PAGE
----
The Glass Arrow
Genre: Dystopia, YA
Publication date: February 10th 2015
by Tor Teen
The Handmaid’s Tale meets Blood Red Road in Glass Arrow, the story of Aya, who lives with a small group of women on the run from the men who hunt them, men who want to auction off breeding rights to the highest bidder.
In a world where females are scarce and are hunted, then bought and sold at market for their breeding rights, 15-year old Aya has learned how to hide. With a ragtag bunch of other women and girls, she has successfully avoided capture and eked out a nomadic but free existence in the mountains. But when Aya’s luck runs out and she’s caught by a group of businessmen on a hunting expedition, fighting to survive takes on a whole new meaning.
-A copy was provided by Macmillan Children’s Publishing Group for review-
The Handmaid’s Tale meets Blood Red Road? Sign me up! And unlike most times, I actually agree with that description. The Glass Arrow is a story about a girl living in a terrifying world where women are sold like livestock to the highest bidder. Fortunately for her, she has been raised in the wild, away from it all. Until now… she gets caught by hunters and she’s shown no mercy.
Being a fan of Kristen’s Article 5 series, I had high hopes for this one. Even though I didn’t absolutely love it, it does have a lot going for it that I think many will enjoy. The world building is what I found to be the book’s best quality. We’re shown the ins and outs of this cruel world from the beginning, both outside and inside the city. The plot itself, however, is fairly slow paced throughout. We spend a lot of time imprisoned in solitary, brooding, planning, and longing for freedom. While this can get a bit monotonous at times (more on this in a sec), it does allow for some excellent character building. We get to know Aya quite personally – how she thinks, why she reacts the way she does – until she becomes a part of ourselves. She’s definitely not flawless, and a couple of times I wanted to scream at her for what she was about to do, but it was easy to put myself in her shoes and understand what led to her decisions. She shows kindness in the midst of cruelty, and that’s rarely a mistake.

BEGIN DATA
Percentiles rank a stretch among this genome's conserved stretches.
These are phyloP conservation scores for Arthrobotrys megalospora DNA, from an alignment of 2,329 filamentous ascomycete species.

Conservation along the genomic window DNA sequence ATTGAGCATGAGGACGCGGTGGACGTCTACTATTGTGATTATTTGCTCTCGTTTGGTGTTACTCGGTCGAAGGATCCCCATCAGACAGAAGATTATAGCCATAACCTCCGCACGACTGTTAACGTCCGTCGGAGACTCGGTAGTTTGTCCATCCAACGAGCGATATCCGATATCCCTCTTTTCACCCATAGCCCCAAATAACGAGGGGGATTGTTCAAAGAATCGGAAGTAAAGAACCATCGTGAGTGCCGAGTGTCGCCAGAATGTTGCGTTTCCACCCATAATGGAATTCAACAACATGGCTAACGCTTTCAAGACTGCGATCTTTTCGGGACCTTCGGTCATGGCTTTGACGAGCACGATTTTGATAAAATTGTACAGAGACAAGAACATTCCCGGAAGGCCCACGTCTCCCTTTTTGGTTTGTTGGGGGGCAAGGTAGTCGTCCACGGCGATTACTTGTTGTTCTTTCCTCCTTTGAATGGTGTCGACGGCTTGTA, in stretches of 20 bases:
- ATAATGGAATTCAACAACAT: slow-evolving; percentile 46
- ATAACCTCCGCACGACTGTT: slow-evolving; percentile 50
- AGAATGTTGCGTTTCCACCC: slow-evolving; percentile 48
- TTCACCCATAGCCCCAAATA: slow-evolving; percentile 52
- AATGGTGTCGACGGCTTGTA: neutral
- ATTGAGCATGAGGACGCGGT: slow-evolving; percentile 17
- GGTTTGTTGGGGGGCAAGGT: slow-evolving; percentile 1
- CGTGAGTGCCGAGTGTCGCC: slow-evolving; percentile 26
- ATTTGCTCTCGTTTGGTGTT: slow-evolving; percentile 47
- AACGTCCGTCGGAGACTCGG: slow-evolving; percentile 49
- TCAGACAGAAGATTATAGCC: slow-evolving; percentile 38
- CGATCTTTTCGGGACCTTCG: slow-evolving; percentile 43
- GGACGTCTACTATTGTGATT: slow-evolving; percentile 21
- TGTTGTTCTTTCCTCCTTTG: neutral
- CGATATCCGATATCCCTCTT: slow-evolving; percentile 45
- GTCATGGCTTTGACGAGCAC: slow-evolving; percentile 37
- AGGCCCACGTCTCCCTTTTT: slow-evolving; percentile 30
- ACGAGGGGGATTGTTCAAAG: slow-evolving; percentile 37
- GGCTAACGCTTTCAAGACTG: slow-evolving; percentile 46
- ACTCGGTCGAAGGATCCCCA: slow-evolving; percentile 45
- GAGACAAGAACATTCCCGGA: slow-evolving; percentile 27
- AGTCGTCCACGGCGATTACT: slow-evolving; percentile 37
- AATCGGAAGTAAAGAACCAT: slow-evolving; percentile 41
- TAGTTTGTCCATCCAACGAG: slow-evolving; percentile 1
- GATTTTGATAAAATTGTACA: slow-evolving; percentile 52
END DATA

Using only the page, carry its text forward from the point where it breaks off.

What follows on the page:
I did struggle for the first half of the book, though. During her imprisonment, Aya does nothing but plan her escape. Her determined attitude makes it easy for us to root for her, however, there are so many failed attempts and botched plans that I began to get frustrated. Combined with the slow pacing, I felt like these instances were nothing but attempts at building excitement, but then went unrewarded. Maybe to mask the fact that we were moving at a snail’s pace? Except it only highlighted the lack of progression, in my opinion. Having someone try and fail over and over again is discouraging, and left me feeling annoyed instead of sympathetic or eager.
Eventually we do start moving forward. The least 40% or so is full of adventure and excitement and hope and bravery. Our view of this world gets more complex as we delve deeper into the different factions, we meet a few more secondary characters, while learning intriguing twists along the way. A bit of romance shows its head in this final chapter, too, but it’s still fairly low-ball so don’t expect a very romantically-inclined story at all. It’s more about family and survival in a world where death could be a mercy. Fans of survivalist stories are likely to take a liking to this one, as long as you don’t mind its unhurried nature.